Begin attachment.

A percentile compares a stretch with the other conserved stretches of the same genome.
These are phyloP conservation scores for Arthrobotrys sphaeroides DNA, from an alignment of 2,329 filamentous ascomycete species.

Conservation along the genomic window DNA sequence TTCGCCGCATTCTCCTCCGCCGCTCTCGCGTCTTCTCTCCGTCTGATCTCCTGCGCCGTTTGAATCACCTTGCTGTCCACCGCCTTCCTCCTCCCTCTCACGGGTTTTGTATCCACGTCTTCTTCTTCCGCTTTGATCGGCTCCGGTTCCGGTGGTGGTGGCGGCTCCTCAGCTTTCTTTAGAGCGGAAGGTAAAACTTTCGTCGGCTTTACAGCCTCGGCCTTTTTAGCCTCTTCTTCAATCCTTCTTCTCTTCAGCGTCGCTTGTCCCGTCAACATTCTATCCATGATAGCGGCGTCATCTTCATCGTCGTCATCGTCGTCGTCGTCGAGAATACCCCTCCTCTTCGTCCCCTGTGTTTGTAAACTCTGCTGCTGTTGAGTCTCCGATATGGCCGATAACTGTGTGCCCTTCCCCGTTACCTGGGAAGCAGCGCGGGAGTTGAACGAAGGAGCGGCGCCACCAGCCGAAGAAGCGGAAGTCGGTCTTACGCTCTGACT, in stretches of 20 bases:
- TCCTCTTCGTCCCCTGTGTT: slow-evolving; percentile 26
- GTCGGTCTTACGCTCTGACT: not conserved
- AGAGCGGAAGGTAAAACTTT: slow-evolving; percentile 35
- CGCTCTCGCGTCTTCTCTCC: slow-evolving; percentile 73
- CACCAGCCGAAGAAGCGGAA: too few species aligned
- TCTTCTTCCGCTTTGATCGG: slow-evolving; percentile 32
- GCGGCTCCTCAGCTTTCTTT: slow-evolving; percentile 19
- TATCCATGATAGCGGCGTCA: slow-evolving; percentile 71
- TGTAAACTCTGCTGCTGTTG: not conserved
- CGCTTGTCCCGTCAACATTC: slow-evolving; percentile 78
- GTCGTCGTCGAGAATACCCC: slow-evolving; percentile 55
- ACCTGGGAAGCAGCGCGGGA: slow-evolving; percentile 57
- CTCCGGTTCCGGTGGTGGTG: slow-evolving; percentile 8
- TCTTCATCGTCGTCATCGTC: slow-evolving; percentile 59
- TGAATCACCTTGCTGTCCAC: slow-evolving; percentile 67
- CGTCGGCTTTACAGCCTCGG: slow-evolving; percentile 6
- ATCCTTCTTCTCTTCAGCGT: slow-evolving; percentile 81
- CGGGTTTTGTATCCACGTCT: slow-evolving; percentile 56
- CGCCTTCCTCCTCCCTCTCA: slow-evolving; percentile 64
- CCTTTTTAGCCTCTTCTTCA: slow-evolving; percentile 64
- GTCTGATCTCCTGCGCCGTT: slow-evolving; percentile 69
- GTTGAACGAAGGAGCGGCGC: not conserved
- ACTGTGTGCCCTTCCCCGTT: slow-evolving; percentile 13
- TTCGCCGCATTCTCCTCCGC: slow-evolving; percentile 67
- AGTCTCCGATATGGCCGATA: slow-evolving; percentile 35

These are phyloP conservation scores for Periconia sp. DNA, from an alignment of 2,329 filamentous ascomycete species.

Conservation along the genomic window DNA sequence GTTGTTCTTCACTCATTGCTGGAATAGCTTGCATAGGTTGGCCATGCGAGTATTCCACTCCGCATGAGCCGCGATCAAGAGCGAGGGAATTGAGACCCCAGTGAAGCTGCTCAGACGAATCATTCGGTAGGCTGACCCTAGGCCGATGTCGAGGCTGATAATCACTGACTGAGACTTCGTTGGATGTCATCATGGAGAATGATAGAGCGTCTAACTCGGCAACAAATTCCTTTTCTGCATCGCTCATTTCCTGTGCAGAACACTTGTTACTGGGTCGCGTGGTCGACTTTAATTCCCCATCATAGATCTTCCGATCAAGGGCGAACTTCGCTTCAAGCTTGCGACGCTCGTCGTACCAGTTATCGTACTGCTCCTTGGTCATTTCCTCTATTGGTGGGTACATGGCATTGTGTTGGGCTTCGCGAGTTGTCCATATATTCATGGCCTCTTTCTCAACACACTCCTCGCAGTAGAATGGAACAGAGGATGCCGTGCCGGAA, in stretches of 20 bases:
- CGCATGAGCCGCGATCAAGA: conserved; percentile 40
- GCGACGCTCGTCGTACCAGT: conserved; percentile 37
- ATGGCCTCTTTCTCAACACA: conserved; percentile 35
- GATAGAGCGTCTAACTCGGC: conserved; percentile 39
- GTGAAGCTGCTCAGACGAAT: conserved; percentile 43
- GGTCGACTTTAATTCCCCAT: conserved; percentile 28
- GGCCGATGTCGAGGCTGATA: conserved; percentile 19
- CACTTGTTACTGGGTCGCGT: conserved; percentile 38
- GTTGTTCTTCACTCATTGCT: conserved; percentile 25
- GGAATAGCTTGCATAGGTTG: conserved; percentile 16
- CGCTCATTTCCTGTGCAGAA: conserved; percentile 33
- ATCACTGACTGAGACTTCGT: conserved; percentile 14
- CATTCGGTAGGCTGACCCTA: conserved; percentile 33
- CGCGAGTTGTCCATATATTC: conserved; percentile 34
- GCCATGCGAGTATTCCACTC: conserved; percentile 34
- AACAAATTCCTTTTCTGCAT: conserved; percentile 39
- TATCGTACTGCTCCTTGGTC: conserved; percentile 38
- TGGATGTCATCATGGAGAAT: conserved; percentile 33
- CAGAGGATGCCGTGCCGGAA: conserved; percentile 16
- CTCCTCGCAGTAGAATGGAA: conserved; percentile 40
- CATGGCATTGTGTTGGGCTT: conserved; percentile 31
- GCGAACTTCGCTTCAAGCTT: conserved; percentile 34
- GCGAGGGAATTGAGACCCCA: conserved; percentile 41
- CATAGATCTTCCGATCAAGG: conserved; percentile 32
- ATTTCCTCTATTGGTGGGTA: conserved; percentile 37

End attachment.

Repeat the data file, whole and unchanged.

A percentile compares a stretch with the other conserved stretches of the same genome.
These are phyloP conservation scores for Arthrobotrys sphaeroides DNA, from an alignment of 2,329 filamentous ascomycete species.

Conservation along the genomic window DNA sequence TTCGCCGCATTCTCCTCCGCCGCTCTCGCGTCTTCTCTCCGTCTGATCTCCTGCGCCGTTTGAATCACCTTGCTGTCCACCGCCTTCCTCCTCCCTCTCACGGGTTTTGTATCCACGTCTTCTTCTTCCGCTTTGATCGGCTCCGGTTCCGGTGGTGGTGGCGGCTCCTCAGCTTTCTTTAGAGCGGAAGGTAAAACTTTCGTCGGCTTTACAGCCTCGGCCTTTTTAGCCTCTTCTTCAATCCTTCTTCTCTTCAGCGTCGCTTGTCCCGTCAACATTCTATCCATGATAGCGGCGTCATCTTCATCGTCGTCATCGTCGTCGTCGTCGAGAATACCCCTCCTCTTCGTCCCCTGTGTTTGTAAACTCTGCTGCTGTTGAGTCTCCGATATGGCCGATAACTGTGTGCCCTTCCCCGTTACCTGGGAAGCAGCGCGGGAGTTGAACGAAGGAGCGGCGCCACCAGCCGAAGAAGCGGAAGTCGGTCTTACGCTCTGACT, in stretches of 20 bases:
- TCCTCTTCGTCCCCTGTGTT: slow-evolving; percentile 26
- GTCGGTCTTACGCTCTGACT: not conserved
- AGAGCGGAAGGTAAAACTTT: slow-evolving; percentile 35
- CGCTCTCGCGTCTTCTCTCC: slow-evolving; percentile 73
- CACCAGCCGAAGAAGCGGAA: too few species aligned
- TCTTCTTCCGCTTTGATCGG: slow-evolving; percentile 32
- GCGGCTCCTCAGCTTTCTTT: slow-evolving; percentile 19
- TATCCATGATAGCGGCGTCA: slow-evolving; percentile 71
- TGTAAACTCTGCTGCTGTTG: not conserved
- CGCTTGTCCCGTCAACATTC: slow-evolving; percentile 78
- GTCGTCGTCGAGAATACCCC: slow-evolving; percentile 55
- ACCTGGGAAGCAGCGCGGGA: slow-evolving; percentile 57
- CTCCGGTTCCGGTGGTGGTG: slow-evolving; percentile 8
- TCTTCATCGTCGTCATCGTC: slow-evolving; percentile 59
- TGAATCACCTTGCTGTCCAC: slow-evolving; percentile 67
- CGTCGGCTTTACAGCCTCGG: slow-evolving; percentile 6
- ATCCTTCTTCTCTTCAGCGT: slow-evolving; percentile 81
- CGGGTTTTGTATCCACGTCT: slow-evolving; percentile 56
- CGCCTTCCTCCTCCCTCTCA: slow-evolving; percentile 64
- CCTTTTTAGCCTCTTCTTCA: slow-evolving; percentile 64
- GTCTGATCTCCTGCGCCGTT: slow-evolving; percentile 69
- GTTGAACGAAGGAGCGGCGC: not conserved
- ACTGTGTGCCCTTCCCCGTT: slow-evolving; percentile 13
- TTCGCCGCATTCTCCTCCGC: slow-evolving; percentile 67
- AGTCTCCGATATGGCCGATA: slow-evolving; percentile 35

These are phyloP conservation scores for Periconia sp. DNA, from an alignment of 2,329 filamentous ascomycete species.

Conservation along the genomic window DNA sequence GTTGTTCTTCACTCATTGCTGGAATAGCTTGCATAGGTTGGCCATGCGAGTATTCCACTCCGCATGAGCCGCGATCAAGAGCGAGGGAATTGAGACCCCAGTGAAGCTGCTCAGACGAATCATTCGGTAGGCTGACCCTAGGCCGATGTCGAGGCTGATAATCACTGACTGAGACTTCGTTGGATGTCATCATGGAGAATGATAGAGCGTCTAACTCGGCAACAAATTCCTTTTCTGCATCGCTCATTTCCTGTGCAGAACACTTGTTACTGGGTCGCGTGGTCGACTTTAATTCCCCATCATAGATCTTCCGATCAAGGGCGAACTTCGCTTCAAGCTTGCGACGCTCGTCGTACCAGTTATCGTACTGCTCCTTGGTCATTTCCTCTATTGGTGGGTACATGGCATTGTGTTGGGCTTCGCGAGTTGTCCATATATTCATGGCCTCTTTCTCAACACACTCCTCGCAGTAGAATGGAACAGAGGATGCCGTGCCGGAA, in stretches of 20 bases:
- CGCATGAGCCGCGATCAAGA: conserved; percentile 40
- GCGACGCTCGTCGTACCAGT: conserved; percentile 37
- ATGGCCTCTTTCTCAACACA: conserved; percentile 35
- GATAGAGCGTCTAACTCGGC: conserved; percentile 39
- GTGAAGCTGCTCAGACGAAT: conserved; percentile 43
- GGTCGACTTTAATTCCCCAT: conserved; percentile 28
- GGCCGATGTCGAGGCTGATA: conserved; percentile 19
- CACTTGTTACTGGGTCGCGT: conserved; percentile 38
- GTTGTTCTTCACTCATTGCT: conserved; percentile 25
- GGAATAGCTTGCATAGGTTG: conserved; percentile 16
- CGCTCATTTCCTGTGCAGAA: conserved; percentile 33
- ATCACTGACTGAGACTTCGT: conserved; percentile 14
- CATTCGGTAGGCTGACCCTA: conserved; percentile 33
- CGCGAGTTGTCCATATATTC: conserved; percentile 34
- GCCATGCGAGTATTCCACTC: conserved; percentile 34
- AACAAATTCCTTTTCTGCAT: conserved; percentile 39
- TATCGTACTGCTCCTTGGTC: conserved; percentile 38
- TGGATGTCATCATGGAGAAT: conserved; percentile 33
- CAGAGGATGCCGTGCCGGAA: conserved; percentile 16
- CTCCTCGCAGTAGAATGGAA: conserved; percentile 40
- CATGGCATTGTGTTGGGCTT: conserved; percentile 31
- GCGAACTTCGCTTCAAGCTT: conserved; percentile 34
- GCGAGGGAATTGAGACCCCA: conserved; percentile 41
- CATAGATCTTCCGATCAAGG: conserved; percentile 32
- ATTTCCTCTATTGGTGGGTA: conserved; percentile 37